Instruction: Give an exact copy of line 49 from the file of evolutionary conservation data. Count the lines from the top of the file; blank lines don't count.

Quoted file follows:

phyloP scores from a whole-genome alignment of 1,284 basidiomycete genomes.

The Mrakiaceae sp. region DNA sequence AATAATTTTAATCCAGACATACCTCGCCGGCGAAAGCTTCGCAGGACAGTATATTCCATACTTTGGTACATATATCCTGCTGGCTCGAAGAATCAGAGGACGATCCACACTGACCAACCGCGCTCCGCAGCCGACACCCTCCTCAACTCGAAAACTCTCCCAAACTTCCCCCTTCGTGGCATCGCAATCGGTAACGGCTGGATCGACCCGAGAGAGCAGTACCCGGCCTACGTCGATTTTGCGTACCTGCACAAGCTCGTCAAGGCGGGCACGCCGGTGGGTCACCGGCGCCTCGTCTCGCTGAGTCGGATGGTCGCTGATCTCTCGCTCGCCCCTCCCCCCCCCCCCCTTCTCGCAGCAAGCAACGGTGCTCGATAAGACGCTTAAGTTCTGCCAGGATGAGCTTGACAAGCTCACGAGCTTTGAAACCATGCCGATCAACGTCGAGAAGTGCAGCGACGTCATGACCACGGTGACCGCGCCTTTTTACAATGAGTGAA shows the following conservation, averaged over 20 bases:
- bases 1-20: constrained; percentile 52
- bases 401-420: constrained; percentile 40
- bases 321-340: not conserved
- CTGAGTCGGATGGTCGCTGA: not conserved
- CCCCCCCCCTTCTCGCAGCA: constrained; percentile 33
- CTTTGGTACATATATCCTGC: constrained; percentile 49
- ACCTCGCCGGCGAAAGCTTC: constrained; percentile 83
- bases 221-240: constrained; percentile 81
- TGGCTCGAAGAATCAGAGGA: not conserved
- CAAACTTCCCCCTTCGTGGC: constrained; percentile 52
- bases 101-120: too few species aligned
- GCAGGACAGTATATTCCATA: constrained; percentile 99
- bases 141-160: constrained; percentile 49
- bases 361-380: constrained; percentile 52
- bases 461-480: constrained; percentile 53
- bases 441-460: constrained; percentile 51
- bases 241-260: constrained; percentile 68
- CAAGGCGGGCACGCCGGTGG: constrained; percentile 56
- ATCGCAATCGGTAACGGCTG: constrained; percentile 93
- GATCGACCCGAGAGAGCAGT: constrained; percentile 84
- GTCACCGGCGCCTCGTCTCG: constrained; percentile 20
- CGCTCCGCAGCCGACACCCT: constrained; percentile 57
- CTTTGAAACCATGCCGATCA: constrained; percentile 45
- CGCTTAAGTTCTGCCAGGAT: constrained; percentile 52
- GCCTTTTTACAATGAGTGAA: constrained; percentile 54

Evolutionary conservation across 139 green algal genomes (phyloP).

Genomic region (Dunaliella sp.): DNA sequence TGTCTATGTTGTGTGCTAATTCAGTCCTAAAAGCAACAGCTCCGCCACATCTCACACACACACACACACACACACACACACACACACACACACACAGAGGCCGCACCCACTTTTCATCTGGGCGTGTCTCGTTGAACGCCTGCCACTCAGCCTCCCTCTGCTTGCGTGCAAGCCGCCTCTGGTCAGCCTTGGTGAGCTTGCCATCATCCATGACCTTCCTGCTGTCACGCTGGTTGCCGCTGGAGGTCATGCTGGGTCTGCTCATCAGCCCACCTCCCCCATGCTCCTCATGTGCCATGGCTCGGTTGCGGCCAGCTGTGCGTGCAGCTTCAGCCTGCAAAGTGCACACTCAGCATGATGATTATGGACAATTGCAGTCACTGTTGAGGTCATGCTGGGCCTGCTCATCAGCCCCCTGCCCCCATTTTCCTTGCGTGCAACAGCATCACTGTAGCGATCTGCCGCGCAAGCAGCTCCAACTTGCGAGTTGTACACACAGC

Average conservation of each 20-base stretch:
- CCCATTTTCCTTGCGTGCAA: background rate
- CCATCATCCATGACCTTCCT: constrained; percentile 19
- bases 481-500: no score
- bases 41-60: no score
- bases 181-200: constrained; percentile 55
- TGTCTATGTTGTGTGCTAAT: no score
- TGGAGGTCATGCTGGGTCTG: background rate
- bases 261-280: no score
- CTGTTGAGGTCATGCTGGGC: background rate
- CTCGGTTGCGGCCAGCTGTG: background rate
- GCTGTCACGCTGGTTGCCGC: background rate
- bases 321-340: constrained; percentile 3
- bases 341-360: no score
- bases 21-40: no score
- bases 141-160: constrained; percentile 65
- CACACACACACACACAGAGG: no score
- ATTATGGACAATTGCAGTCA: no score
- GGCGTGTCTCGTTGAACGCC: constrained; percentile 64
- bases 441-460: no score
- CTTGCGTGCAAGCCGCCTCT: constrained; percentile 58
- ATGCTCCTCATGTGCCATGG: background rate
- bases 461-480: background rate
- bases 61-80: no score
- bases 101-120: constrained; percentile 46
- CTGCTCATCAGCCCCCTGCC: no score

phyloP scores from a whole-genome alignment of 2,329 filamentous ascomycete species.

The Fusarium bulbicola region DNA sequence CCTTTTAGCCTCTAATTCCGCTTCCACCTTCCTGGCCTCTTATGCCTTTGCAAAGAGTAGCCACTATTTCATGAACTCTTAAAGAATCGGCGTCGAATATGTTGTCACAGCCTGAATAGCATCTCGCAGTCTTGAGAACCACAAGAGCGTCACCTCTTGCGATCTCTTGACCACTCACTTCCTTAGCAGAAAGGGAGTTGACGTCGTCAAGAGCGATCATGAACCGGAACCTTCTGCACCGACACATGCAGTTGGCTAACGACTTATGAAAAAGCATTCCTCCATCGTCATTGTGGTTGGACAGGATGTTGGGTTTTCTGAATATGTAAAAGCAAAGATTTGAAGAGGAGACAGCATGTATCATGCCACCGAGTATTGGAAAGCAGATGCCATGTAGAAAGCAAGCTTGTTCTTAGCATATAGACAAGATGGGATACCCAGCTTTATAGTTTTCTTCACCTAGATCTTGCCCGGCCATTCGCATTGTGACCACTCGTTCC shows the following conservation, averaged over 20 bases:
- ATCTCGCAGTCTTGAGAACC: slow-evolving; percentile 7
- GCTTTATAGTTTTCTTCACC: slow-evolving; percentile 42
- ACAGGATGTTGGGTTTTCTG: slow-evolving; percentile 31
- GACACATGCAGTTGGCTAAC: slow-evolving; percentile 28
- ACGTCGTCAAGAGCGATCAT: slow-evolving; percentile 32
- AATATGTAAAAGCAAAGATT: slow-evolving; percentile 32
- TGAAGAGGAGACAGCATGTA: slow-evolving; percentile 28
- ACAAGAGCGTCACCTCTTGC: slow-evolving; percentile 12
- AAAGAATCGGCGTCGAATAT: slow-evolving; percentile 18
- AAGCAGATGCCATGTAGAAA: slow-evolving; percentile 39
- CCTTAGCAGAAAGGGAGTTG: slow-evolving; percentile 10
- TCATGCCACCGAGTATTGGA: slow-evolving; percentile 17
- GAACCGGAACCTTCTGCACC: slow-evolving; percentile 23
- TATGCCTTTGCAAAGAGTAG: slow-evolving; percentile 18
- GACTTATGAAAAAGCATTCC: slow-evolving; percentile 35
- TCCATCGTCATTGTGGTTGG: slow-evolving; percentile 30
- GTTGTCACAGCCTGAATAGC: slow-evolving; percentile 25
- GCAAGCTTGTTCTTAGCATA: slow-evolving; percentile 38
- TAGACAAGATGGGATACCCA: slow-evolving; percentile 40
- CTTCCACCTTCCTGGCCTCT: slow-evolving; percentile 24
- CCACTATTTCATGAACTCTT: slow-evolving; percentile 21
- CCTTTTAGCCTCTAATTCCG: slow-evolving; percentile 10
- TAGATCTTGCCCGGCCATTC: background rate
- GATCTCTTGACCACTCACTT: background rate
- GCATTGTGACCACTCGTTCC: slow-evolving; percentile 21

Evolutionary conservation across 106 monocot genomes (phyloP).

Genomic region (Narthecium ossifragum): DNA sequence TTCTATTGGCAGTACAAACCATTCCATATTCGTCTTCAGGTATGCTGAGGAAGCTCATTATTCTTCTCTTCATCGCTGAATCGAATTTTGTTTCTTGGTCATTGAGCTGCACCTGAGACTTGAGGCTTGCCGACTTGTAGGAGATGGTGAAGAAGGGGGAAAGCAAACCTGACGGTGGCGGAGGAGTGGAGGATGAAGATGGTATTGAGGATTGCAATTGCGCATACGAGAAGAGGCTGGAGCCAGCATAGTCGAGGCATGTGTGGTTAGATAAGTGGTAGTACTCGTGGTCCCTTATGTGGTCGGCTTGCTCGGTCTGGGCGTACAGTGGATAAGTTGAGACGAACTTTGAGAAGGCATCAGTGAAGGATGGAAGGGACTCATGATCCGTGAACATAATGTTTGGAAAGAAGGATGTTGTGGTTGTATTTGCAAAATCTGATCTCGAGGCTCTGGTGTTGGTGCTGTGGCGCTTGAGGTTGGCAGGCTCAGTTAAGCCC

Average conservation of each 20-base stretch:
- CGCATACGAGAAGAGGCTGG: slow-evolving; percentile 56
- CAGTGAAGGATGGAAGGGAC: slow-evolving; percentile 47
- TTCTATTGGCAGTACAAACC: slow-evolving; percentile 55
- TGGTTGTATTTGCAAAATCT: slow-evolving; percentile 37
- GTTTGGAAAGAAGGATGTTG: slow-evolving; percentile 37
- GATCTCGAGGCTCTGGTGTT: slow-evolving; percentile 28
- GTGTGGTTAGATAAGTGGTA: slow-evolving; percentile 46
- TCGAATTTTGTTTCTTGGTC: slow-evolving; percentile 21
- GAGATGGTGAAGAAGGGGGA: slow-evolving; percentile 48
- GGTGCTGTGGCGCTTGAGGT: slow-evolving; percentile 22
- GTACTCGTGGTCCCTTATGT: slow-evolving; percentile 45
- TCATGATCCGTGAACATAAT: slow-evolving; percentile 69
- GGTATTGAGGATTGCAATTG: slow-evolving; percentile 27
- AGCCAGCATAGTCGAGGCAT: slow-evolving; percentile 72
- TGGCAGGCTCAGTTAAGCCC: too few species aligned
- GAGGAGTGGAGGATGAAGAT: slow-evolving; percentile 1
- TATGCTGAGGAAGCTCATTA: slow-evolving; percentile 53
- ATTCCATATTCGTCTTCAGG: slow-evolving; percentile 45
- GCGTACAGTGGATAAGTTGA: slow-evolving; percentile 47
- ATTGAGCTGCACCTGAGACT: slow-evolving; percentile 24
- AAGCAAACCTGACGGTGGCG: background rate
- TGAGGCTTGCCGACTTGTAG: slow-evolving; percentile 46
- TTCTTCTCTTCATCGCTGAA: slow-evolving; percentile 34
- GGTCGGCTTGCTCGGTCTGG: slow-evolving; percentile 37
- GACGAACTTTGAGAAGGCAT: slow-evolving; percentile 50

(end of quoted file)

- bases 441-460: no score